Azerbaijan's two most prominent opposition parties are boycotting the snap presidential election scheduled for February 7, making it the sixth election in a row that they will be sitting out.
After President Ilham Aliyev unexpectedly called the early poll, there was next to no expectation that his most prominent rivals would run against him, given the short timeframe before the election date, Aliyev's popularity after retaking Karabakh, and, most obviously, the opposition's election boycott streak of recent years.
On December 16, Popular Front of Azerbaijan Party (PFAP) decided at its convention not to field a presidential candidate. The Musavat party told reporters a day earlier that it had reached the same decision.
"We are for free, fair, democratic elections, and we will keep demanding such a fair contest," Popular Front chairman Ali Karimli told the convention. "But we will not participate in this circus, this fakery in the name of elections, which is an imitation of democracy."
PFAP took the additional step of urging citizens not to cast votes while Musavat did not.
Aliyev has been in power since 2003. His current, fourth, term was set to expire in early 2025. All of his re-election victories have been by comically wide margins in polls held with nothing but the most superficial attributes of electoral democracy.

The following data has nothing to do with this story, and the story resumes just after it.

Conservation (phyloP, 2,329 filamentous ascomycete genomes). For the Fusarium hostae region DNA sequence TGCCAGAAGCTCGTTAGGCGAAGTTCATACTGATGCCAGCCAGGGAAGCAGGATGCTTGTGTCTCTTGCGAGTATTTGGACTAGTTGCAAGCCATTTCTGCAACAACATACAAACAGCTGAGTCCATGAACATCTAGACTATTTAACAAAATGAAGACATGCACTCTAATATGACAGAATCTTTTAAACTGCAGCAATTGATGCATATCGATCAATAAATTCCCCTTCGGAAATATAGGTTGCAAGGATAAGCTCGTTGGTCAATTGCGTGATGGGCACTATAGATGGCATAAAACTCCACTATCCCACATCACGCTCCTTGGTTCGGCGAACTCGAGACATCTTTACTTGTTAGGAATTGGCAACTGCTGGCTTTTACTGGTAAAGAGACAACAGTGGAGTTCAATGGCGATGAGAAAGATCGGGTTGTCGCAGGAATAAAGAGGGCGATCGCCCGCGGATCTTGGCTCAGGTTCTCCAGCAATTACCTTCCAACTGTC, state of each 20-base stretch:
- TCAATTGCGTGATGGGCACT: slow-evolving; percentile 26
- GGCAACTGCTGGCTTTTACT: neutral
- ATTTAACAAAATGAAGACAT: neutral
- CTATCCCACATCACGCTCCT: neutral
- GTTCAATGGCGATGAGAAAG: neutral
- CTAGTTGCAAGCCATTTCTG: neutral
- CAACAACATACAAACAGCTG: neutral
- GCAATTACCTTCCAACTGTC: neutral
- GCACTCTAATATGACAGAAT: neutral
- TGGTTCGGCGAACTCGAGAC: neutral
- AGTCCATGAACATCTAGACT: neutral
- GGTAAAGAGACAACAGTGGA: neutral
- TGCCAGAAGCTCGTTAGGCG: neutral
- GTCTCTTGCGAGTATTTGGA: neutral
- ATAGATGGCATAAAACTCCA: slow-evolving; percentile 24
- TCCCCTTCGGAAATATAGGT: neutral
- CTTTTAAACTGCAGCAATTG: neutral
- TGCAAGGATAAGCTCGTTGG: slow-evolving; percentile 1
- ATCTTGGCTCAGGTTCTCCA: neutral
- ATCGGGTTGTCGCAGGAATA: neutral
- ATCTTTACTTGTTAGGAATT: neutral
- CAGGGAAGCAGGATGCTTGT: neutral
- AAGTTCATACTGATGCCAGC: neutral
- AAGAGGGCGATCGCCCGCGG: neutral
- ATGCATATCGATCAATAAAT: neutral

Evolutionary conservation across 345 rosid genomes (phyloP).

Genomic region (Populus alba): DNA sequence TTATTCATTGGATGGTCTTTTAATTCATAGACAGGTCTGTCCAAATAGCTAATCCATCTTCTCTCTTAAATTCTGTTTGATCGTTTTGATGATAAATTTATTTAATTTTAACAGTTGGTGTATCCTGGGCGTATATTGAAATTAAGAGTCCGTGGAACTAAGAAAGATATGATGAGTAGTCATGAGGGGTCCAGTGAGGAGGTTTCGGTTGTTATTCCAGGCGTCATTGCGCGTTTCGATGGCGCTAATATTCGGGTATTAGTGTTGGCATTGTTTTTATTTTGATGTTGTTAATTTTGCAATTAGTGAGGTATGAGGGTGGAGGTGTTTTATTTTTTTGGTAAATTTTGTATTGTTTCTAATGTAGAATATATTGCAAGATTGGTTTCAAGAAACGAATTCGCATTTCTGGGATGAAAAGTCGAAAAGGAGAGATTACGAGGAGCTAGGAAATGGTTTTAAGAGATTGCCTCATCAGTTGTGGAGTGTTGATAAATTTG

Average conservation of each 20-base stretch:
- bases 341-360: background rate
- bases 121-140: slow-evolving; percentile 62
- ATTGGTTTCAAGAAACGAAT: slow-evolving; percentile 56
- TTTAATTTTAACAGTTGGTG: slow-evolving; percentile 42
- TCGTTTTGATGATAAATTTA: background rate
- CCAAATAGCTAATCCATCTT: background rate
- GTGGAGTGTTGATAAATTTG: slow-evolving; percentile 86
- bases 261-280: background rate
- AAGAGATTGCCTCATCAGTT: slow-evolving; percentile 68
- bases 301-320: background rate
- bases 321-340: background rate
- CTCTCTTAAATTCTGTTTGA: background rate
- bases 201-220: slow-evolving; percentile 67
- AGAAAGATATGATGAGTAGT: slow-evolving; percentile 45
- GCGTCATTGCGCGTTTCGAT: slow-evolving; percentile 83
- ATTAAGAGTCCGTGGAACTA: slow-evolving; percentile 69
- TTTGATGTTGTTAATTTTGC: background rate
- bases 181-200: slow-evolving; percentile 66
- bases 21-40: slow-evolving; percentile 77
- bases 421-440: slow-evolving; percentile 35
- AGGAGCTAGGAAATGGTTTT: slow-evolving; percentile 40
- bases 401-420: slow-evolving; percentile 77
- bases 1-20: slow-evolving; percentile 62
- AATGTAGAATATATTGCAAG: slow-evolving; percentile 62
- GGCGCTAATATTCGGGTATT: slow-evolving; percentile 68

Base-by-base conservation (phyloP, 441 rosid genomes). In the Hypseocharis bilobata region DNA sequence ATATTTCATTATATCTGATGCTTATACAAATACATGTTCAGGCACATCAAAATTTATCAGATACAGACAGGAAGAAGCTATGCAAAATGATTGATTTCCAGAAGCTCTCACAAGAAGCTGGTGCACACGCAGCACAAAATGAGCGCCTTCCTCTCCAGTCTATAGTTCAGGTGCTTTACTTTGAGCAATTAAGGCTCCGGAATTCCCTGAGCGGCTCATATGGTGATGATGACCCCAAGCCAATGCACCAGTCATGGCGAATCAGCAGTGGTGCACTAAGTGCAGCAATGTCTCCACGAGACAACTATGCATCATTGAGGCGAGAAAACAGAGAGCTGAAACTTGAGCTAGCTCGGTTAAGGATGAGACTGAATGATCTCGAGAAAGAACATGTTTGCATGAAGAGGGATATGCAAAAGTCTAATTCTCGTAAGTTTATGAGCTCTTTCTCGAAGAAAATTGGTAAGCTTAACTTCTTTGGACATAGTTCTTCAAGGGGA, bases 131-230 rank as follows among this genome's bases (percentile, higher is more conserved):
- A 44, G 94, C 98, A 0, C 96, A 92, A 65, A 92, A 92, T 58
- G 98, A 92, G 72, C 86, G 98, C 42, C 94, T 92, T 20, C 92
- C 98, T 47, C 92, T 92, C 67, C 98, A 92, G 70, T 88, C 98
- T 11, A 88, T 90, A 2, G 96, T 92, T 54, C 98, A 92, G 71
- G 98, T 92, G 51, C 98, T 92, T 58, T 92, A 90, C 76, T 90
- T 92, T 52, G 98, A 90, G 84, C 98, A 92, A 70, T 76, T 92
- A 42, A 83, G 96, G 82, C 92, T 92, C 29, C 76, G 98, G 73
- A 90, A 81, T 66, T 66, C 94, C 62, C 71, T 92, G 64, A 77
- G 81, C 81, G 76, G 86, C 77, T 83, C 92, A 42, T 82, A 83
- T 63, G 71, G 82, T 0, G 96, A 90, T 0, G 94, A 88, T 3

The Popular Front and Musavat are considered the top opposition parties in Azerbaijan's embattled political space. The two, as well as the National Council of Democratic Forces - an umbrella opposition group of which Popular Front is a member, boycotted the last presidential election, in 2018, as well as the 2008 presidential poll, and parliamentary elections in 2015 and 2020. They also boycotted municipality elections in 2014 and 2019 but allowed their members to run as independents.
In the last presidential election held with opposition participation, in 2013, the opposition National Council (of which Musavat was part) fielded a unified candidate, historian Jamil Hasanli. He won second place with 5.5 percent of the vote.
In all the elections that the opposition boycotted - including the snap parliamentary election in 2020 for which there was some hope among civil society for something resembling legitimate polls - the argument has largely been that they don't want to participate in the authoritarian regime's imitation of democracy.
Before the opposition started boycotting the polls, "We always knew that there was a good chance of election fraud by the authorities, and that we would not win the elections. But at least we used to take advantage of the election periods to conduct our own campaign and to expose the regime," Ilham Huseyn, a member of the presidium of the Popular Front, told RFE/RL's Azerbaijani service.
"Now, they have arrested some of the journalists who were supposed to cover the election campaign and expose election fraud, and one of the main figures of the opposition camp, Tofig Yagublu, was arrested on the most shameful charges."
In every presidential election, there are a handful of candidates other than Aliyev. They are usually members of the rubber-stamp parliament and or heads of small satellite parties. During the campaigns, they praise the performance of the government and president.
On December 19, the Central Election Commission approved its first candidate for the February poll: President Aliyev, nominated by the ruling New Azerbaijan Party.